November 1, 2010 - By Michelle Brandt
A newly approved drug may be a cost-effective way to prevent stroke in patients with an irregular heart rhythm — and may also offer patients better health outcomes than the commonly prescribed, but potentially risky, blood thinner warfarin. That’s according to a new analysis from researchers at the Stanford University School of Medicine and the Veterans Affairs Palo Alto Health Care System.
“Dabigatran is the first new drug in 20 years to be approved for stroke prevention in atrial fibrillation, and we wanted to see if it could be cost-effective even before it made its debut in the United States,” said cardiac electrophysiologist Mintu Turakhia, MD, MAS, a VA investigator and an instructor of medicine at Stanford. Turakhia is senior author of the research that appears Nov. 2 in the Annals of Internal Medicine.
“We found that for the average patient — 65 years and older with a risk of stroke — this drug has the potential to be a cost-effective alternative to warfarin, depending on how it is priced,” said first author James Freeman, MD, MPH, a cardiology fellow at Stanford.
The researchers hope their findings will help guide decisions by physicians, insurance payers and policy-makers about the drug, dabigatran, which the U.S. Food and Drug Administration approved on Oct. 19 for the prevention of stroke in patients with atrial fibrillation. “We now have sufficient efficacy and cost-effectiveness data to help inform policy on this drug in the United States,” Turakhia said.
An estimated 2.3 million Americans have atrial fibrillation, a disorder during which the heart’s two upper chambers fail to beat effectively. The irregular beating can cause pools of blood to form, and if a clot escapes from the heart and blocks an artery in the brain, a stroke occurs.
Atrial fibrillation is responsible for about 15 percent of the 700,000 strokes per year in the United States. Many patients are prescribed the anticoagulant warfarin as a preventive measure. Although warfarin is effective at reducing a patient’s stroke risk, it is a less-than-perfect therapy: The dosage has to be just right (too little and it could fail to prevent stroke, too much and it could lead to serious or fatal hemorrhage), and patients on the drug face constant blood testing and dose adjustment.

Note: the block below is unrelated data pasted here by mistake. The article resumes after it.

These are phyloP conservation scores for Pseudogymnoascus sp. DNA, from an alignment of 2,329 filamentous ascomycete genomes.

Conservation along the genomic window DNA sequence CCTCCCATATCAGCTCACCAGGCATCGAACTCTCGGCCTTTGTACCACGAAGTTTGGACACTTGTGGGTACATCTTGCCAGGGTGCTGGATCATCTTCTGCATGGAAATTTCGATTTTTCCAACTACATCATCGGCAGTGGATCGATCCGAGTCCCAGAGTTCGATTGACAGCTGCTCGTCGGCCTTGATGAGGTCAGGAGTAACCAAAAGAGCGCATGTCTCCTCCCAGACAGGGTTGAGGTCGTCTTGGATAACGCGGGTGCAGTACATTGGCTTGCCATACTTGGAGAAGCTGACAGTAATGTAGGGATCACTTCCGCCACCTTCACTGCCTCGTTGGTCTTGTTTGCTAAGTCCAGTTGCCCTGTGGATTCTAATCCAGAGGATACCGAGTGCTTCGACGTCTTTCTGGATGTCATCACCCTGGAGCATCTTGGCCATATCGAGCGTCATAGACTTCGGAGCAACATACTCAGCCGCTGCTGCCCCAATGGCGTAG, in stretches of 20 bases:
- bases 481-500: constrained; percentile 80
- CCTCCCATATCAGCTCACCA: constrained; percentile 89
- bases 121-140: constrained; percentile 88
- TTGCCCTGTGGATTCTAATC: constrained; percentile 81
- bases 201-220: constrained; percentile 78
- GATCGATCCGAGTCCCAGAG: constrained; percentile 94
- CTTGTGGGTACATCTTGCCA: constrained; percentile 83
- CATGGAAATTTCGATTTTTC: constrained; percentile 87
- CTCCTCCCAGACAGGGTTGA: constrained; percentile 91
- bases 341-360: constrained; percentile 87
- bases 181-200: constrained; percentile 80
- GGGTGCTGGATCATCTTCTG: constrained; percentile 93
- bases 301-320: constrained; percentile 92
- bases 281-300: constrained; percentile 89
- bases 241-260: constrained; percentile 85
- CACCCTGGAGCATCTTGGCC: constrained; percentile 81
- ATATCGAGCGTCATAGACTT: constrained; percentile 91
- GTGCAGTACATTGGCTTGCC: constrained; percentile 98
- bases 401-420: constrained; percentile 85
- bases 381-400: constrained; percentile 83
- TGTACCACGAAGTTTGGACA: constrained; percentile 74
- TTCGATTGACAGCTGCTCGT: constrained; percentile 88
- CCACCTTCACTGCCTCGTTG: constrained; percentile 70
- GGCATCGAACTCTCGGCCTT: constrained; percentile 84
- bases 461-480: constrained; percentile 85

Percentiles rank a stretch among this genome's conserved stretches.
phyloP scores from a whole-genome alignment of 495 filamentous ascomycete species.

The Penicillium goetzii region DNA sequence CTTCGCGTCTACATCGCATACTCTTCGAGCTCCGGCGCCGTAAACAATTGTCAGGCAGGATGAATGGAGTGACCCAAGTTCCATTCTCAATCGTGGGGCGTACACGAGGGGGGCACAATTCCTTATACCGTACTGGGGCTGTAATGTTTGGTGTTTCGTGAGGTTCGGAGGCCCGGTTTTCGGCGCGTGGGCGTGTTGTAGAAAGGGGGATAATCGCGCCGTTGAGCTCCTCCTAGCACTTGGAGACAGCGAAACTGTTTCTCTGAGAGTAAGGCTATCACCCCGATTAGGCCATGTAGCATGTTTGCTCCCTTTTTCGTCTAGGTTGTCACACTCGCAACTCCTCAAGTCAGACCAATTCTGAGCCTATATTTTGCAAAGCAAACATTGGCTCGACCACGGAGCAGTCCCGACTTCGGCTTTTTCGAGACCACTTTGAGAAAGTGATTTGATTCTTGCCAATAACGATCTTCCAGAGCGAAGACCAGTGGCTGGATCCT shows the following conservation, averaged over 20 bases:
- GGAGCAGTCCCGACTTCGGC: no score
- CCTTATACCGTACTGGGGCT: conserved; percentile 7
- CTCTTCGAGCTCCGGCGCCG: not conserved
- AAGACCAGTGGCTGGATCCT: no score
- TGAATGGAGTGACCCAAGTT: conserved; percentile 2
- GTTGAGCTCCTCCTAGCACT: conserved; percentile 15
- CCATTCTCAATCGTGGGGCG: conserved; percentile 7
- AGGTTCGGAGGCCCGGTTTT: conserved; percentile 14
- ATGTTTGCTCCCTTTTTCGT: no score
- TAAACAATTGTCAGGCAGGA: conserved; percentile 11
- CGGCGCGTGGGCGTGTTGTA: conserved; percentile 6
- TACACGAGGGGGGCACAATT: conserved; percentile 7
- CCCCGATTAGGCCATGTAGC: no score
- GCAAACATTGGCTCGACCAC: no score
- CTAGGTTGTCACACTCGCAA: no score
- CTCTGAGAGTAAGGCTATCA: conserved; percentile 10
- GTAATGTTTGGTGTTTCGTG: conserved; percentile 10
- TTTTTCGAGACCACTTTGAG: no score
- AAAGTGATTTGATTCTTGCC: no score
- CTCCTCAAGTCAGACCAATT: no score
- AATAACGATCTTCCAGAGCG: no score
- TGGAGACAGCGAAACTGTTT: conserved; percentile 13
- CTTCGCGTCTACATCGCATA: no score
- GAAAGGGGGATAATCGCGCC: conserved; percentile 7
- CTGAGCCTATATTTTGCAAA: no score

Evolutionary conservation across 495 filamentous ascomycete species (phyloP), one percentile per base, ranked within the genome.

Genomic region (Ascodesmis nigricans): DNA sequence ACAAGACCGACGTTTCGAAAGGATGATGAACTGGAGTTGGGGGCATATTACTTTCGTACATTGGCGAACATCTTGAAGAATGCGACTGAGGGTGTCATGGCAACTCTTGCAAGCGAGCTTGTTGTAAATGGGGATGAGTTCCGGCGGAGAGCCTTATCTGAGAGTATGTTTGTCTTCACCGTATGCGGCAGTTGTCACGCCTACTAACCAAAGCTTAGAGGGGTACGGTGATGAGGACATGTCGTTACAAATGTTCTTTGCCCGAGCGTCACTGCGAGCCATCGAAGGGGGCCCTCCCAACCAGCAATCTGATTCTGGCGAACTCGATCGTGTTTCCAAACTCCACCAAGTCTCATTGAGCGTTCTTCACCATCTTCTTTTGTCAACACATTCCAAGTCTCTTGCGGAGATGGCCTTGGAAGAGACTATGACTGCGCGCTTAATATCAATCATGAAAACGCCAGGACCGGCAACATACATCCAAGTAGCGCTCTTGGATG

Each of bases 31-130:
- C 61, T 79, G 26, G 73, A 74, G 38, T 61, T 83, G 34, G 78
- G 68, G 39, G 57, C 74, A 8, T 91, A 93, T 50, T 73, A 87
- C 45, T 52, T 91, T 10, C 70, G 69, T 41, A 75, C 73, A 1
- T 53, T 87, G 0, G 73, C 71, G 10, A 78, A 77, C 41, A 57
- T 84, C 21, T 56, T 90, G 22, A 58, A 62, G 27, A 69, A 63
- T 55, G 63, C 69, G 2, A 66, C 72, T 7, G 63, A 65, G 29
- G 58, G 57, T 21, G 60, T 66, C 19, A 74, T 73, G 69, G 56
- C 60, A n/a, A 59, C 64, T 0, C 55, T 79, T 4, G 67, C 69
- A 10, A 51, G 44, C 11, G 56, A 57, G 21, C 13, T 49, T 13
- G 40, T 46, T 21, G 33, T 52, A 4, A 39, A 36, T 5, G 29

“Among my patients, I get asked about alternatives to warfarin a dozen times a week,” said Turakhia, who specializes in the treatment and research of atrial fibrillation. “Many of them are just unhappy with the need for regular, often lifelong blood testing.”
Much research has focused on developing a suitable replacement for warfarin, which has been in clinical use for 65 years. Dabigatran, an oral anti-clotting drug that requires no blood testing, emerged as one promising alternative. In a large, multicenter study published in the New England Journal of Medicine last year, the drug was about as effective as warfarin in preventing strokes but less likely to cause intracranial hemorrhages. Patients on the new drug, though, did have a slightly increased risk of heart attack.
“It looked like we may have a therapy that is at least as effective and maybe even more effective than warfarin,” said Freeman. But the question remained whether dabigatran would be cost-effective. “We were very interested in answering this question,” he said.
For this study, the researchers developed a mathematical model to compare outcomes and costs of warfarin, low-dose (110 mg twice daily) dabigatran and high-dose (150 mg twice daily) dabigatran. At the time of the study, the drug wasn't priced for the U.S. market, but the researchers used pricing from the United Kingdom, where the drug is approved for prevention of venous thromboembolism, to estimate costs of $13 per day for high-dose dabigatran. (Warfarin costs just over $1 per day.)